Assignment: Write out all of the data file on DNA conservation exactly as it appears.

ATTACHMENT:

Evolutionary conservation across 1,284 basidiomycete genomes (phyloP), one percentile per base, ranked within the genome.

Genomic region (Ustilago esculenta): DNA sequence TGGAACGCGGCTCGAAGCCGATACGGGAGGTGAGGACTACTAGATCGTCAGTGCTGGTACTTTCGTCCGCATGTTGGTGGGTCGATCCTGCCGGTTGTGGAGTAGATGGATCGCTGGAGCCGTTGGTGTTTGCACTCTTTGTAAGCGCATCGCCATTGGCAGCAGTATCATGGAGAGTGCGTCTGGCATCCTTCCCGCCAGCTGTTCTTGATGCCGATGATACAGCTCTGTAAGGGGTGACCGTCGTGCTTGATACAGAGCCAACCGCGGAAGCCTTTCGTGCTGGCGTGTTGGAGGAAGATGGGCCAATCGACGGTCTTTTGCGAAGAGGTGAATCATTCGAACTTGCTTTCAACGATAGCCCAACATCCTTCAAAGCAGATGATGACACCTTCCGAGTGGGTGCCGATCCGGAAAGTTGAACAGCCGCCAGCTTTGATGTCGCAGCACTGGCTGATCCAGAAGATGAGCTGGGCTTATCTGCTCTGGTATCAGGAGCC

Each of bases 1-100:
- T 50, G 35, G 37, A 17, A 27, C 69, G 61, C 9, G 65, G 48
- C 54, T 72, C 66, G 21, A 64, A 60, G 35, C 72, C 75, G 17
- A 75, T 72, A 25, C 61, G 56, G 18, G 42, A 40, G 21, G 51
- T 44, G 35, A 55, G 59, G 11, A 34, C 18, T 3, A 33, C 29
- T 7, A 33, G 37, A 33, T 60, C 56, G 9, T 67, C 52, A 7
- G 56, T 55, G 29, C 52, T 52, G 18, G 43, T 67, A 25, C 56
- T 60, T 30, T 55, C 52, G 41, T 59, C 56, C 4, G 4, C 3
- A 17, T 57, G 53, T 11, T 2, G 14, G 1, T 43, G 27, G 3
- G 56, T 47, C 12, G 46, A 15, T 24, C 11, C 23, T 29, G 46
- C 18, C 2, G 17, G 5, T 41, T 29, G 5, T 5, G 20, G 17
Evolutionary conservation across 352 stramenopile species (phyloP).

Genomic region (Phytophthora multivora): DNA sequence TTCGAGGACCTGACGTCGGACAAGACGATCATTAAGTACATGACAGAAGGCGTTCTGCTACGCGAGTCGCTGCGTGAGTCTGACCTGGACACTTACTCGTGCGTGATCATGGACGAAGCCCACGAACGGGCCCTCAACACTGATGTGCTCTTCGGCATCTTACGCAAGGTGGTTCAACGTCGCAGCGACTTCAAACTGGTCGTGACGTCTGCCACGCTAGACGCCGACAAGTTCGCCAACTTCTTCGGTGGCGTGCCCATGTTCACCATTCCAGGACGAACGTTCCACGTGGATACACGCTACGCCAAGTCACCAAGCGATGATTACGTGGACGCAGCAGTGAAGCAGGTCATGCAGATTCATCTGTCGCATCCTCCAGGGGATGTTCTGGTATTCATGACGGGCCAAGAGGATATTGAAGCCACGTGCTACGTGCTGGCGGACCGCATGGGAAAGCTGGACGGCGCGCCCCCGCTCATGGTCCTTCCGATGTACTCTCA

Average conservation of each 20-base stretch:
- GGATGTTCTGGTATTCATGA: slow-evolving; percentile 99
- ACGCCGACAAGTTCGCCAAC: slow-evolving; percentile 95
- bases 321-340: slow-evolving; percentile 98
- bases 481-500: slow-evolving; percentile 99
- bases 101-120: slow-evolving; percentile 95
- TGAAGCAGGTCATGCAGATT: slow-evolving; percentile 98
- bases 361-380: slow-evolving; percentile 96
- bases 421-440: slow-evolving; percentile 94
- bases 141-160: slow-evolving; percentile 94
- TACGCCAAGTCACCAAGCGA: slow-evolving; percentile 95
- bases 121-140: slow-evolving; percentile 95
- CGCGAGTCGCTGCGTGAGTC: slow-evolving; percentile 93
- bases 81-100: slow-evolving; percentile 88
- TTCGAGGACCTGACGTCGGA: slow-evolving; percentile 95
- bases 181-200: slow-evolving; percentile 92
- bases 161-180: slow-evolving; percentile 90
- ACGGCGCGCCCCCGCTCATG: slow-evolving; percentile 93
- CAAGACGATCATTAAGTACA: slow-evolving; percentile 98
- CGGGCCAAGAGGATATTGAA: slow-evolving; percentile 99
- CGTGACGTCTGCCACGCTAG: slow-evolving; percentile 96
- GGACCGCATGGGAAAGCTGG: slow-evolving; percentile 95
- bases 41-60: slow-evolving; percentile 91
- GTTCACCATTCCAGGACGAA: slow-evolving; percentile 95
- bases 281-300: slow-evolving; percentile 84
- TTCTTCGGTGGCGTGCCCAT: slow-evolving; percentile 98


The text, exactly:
Evolutionary conservation across 1,284 basidiomycete genomes (phyloP), one percentile per base, ranked within the genome.

Genomic region (Ustilago esculenta): DNA sequence TGGAACGCGGCTCGAAGCCGATACGGGAGGTGAGGACTACTAGATCGTCAGTGCTGGTACTTTCGTCCGCATGTTGGTGGGTCGATCCTGCCGGTTGTGGAGTAGATGGATCGCTGGAGCCGTTGGTGTTTGCACTCTTTGTAAGCGCATCGCCATTGGCAGCAGTATCATGGAGAGTGCGTCTGGCATCCTTCCCGCCAGCTGTTCTTGATGCCGATGATACAGCTCTGTAAGGGGTGACCGTCGTGCTTGATACAGAGCCAACCGCGGAAGCCTTTCGTGCTGGCGTGTTGGAGGAAGATGGGCCAATCGACGGTCTTTTGCGAAGAGGTGAATCATTCGAACTTGCTTTCAACGATAGCCCAACATCCTTCAAAGCAGATGATGACACCTTCCGAGTGGGTGCCGATCCGGAAAGTTGAACAGCCGCCAGCTTTGATGTCGCAGCACTGGCTGATCCAGAAGATGAGCTGGGCTTATCTGCTCTGGTATCAGGAGCC

Each of bases 1-100:
- T 50, G 35, G 37, A 17, A 27, C 69, G 61, C 9, G 65, G 48
- C 54, T 72, C 66, G 21, A 64, A 60, G 35, C 72, C 75, G 17
- A 75, T 72, A 25, C 61, G 56, G 18, G 42, A 40, G 21, G 51
- T 44, G 35, A 55, G 59, G 11, A 34, C 18, T 3, A 33, C 29
- T 7, A 33, G 37, A 33, T 60, C 56, G 9, T 67, C 52, A 7
- G 56, T 55, G 29, C 52, T 52, G 18, G 43, T 67, A 25, C 56
- T 60, T 30, T 55, C 52, G 41, T 59, C 56, C 4, G 4, C 3
- A 17, T 57, G 53, T 11, T 2, G 14, G 1, T 43, G 27, G 3
- G 56, T 47, C 12, G 46, A 15, T 24, C 11, C 23, T 29, G 46
- C 18, C 2, G 17, G 5, T 41, T 29, G 5, T 5, G 20, G 17
Evolutionary conservation across 352 stramenopile species (phyloP).

Genomic region (Phytophthora multivora): DNA sequence TTCGAGGACCTGACGTCGGACAAGACGATCATTAAGTACATGACAGAAGGCGTTCTGCTACGCGAGTCGCTGCGTGAGTCTGACCTGGACACTTACTCGTGCGTGATCATGGACGAAGCCCACGAACGGGCCCTCAACACTGATGTGCTCTTCGGCATCTTACGCAAGGTGGTTCAACGTCGCAGCGACTTCAAACTGGTCGTGACGTCTGCCACGCTAGACGCCGACAAGTTCGCCAACTTCTTCGGTGGCGTGCCCATGTTCACCATTCCAGGACGAACGTTCCACGTGGATACACGCTACGCCAAGTCACCAAGCGATGATTACGTGGACGCAGCAGTGAAGCAGGTCATGCAGATTCATCTGTCGCATCCTCCAGGGGATGTTCTGGTATTCATGACGGGCCAAGAGGATATTGAAGCCACGTGCTACGTGCTGGCGGACCGCATGGGAAAGCTGGACGGCGCGCCCCCGCTCATGGTCCTTCCGATGTACTCTCA

Average conservation of each 20-base stretch:
- GGATGTTCTGGTATTCATGA: slow-evolving; percentile 99
- ACGCCGACAAGTTCGCCAAC: slow-evolving; percentile 95
- bases 321-340: slow-evolving; percentile 98
- bases 481-500: slow-evolving; percentile 99
- bases 101-120: slow-evolving; percentile 95
- TGAAGCAGGTCATGCAGATT: slow-evolving; percentile 98
- bases 361-380: slow-evolving; percentile 96
- bases 421-440: slow-evolving; percentile 94
- bases 141-160: slow-evolving; percentile 94
- TACGCCAAGTCACCAAGCGA: slow-evolving; percentile 95
- bases 121-140: slow-evolving; percentile 95
- CGCGAGTCGCTGCGTGAGTC: slow-evolving; percentile 93
- bases 81-100: slow-evolving; percentile 88
- TTCGAGGACCTGACGTCGGA: slow-evolving; percentile 95
- bases 181-200: slow-evolving; percentile 92
- bases 161-180: slow-evolving; percentile 90
- ACGGCGCGCCCCCGCTCATG: slow-evolving; percentile 93
- CAAGACGATCATTAAGTACA: slow-evolving; percentile 98
- CGGGCCAAGAGGATATTGAA: slow-evolving; percentile 99
- CGTGACGTCTGCCACGCTAG: slow-evolving; percentile 96
- GGACCGCATGGGAAAGCTGG: slow-evolving; percentile 95
- bases 41-60: slow-evolving; percentile 91
- GTTCACCATTCCAGGACGAA: slow-evolving; percentile 95
- bases 281-300: slow-evolving; percentile 84
- TTCTTCGGTGGCGTGCCCAT: slow-evolving; percentile 98